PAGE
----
Online Civic Intervention: A New Form of Political Participation Under Conditions of a Disruptive Online Discourse

Pablo Porten-Cheé, Marlene Kunst, Martin Emmer


In the everyday practice of online communication, we observe users deliberately reporting abusive content or opposing hate speech through counterspeech, while at the same time, online platforms are increasingly relying on and supporting this kind of user action to fight disruptive online behavior. We refer to this type of user engagement as online civic intervention (OCI) and regard it as a new form of user-based political participation in the digital sphere that contributes to an accessible and reasoned public discourse. Because OCI has received little scholarly attention thus far, this article conceptualizes low- and high-threshold types of OCI as different kinds of user responses to common disruptive online behavior such as hate speech or hostility toward the media. Against the background of participation research, we propose a theoretically grounded individual-level model that serves to explain OCI.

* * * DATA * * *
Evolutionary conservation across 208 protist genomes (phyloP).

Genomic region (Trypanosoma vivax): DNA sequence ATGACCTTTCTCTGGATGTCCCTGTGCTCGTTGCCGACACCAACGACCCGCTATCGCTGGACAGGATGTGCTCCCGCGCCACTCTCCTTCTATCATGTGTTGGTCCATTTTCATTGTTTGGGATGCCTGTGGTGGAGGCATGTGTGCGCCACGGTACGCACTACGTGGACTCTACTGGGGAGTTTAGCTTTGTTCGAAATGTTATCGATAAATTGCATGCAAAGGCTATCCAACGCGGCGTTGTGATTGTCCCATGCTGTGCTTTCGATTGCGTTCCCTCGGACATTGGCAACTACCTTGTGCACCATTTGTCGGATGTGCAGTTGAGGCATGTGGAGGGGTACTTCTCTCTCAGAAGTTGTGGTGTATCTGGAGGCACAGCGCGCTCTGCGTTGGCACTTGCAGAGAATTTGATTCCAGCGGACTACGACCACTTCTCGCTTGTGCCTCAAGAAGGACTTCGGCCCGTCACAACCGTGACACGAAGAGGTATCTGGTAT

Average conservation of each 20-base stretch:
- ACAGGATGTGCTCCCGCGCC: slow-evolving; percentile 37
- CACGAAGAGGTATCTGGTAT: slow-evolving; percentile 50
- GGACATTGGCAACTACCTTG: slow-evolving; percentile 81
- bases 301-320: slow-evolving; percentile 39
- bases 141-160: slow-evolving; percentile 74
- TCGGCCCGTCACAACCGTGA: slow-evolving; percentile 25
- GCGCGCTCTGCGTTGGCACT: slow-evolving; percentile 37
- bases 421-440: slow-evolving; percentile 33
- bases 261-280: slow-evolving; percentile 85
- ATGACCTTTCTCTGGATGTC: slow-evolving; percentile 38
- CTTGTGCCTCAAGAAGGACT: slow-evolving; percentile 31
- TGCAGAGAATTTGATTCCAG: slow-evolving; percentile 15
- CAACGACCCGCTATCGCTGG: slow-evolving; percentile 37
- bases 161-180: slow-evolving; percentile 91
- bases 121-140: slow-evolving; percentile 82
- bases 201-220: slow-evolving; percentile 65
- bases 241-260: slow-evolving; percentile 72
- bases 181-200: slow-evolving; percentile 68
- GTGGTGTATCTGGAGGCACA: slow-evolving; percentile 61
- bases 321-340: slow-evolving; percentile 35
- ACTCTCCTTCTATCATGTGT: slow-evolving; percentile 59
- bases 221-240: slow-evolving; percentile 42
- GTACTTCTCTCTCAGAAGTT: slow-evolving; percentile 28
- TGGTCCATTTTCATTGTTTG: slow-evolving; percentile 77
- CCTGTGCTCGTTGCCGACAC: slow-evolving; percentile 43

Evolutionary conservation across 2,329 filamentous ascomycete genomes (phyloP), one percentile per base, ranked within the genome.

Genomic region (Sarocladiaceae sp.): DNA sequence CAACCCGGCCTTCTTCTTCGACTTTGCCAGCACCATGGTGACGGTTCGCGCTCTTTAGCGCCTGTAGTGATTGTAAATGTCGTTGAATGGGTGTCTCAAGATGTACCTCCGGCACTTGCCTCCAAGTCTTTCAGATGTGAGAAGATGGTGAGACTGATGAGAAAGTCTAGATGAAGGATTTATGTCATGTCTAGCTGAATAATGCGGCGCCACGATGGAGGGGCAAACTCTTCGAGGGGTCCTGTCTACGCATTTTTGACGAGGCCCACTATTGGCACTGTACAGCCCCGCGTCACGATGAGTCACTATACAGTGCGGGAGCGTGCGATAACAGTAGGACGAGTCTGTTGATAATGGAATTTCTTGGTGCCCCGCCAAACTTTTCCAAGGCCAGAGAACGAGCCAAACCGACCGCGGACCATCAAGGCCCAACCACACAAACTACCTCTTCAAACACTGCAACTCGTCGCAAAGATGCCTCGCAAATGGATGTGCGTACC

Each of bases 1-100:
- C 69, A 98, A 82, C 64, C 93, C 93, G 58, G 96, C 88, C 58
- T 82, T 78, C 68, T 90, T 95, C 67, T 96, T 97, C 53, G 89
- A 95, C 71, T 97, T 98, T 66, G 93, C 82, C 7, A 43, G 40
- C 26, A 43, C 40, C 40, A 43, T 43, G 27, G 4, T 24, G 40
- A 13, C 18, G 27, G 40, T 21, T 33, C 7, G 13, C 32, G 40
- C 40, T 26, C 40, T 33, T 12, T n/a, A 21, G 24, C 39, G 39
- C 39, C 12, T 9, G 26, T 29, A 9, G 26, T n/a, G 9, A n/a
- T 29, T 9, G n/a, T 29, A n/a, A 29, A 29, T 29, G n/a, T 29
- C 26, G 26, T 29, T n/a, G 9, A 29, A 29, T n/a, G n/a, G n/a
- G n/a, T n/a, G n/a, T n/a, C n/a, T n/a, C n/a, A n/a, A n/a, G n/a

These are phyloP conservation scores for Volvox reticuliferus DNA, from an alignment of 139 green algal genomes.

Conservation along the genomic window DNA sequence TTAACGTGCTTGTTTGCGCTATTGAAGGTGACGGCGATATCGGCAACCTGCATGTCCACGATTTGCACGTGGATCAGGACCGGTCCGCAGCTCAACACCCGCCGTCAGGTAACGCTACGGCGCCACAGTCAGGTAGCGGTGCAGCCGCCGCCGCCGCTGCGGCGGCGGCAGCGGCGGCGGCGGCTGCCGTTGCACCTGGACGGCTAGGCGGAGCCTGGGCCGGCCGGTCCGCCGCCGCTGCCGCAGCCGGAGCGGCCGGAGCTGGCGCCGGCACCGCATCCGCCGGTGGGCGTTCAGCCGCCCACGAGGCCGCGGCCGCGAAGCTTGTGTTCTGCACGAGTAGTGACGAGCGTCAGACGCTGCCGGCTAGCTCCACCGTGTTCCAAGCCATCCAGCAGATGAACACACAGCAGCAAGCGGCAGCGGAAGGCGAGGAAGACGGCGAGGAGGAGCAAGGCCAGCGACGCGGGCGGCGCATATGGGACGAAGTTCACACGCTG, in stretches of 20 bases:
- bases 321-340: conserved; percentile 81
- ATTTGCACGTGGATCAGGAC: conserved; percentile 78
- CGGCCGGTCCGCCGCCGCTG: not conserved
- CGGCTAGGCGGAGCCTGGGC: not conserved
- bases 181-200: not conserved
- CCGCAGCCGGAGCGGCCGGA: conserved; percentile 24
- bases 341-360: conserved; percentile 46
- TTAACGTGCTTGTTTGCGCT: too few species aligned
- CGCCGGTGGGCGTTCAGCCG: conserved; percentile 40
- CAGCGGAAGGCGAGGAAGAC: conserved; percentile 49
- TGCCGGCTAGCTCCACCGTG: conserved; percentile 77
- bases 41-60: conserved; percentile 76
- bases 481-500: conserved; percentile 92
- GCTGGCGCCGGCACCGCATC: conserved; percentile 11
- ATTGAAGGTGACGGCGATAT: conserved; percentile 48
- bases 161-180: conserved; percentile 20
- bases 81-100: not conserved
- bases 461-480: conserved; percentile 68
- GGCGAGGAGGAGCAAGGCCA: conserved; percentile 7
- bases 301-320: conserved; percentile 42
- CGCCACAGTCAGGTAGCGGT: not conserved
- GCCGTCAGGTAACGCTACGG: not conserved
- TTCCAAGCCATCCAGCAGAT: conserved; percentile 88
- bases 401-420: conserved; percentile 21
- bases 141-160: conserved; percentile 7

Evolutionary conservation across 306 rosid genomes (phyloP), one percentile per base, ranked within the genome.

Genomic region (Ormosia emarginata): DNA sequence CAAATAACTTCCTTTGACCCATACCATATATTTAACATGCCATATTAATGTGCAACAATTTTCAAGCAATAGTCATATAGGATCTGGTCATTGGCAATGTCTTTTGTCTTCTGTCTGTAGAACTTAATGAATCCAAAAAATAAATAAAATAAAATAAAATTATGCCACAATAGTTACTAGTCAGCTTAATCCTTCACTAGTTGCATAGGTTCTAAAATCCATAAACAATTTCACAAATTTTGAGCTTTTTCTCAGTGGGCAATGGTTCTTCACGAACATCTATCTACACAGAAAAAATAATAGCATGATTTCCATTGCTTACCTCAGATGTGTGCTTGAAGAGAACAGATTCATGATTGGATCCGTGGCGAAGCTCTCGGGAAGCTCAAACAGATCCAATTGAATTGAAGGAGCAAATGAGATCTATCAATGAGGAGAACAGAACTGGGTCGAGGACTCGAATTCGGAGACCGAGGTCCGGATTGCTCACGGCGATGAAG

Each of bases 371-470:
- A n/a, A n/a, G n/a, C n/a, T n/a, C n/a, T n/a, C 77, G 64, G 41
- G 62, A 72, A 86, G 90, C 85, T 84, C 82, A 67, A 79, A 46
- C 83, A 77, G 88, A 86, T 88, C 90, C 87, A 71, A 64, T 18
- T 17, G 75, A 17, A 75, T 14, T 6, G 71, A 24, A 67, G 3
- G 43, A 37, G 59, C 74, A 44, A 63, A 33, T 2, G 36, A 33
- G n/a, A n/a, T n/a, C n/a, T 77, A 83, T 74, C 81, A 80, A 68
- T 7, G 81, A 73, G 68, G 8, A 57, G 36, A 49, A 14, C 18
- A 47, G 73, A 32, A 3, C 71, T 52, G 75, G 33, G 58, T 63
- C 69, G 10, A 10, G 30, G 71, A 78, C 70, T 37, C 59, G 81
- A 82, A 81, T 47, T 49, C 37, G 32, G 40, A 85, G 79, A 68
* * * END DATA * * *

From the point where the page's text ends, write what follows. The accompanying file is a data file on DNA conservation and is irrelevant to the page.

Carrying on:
political participation, disruptive online behavior, hate speech, flagging, online discussions

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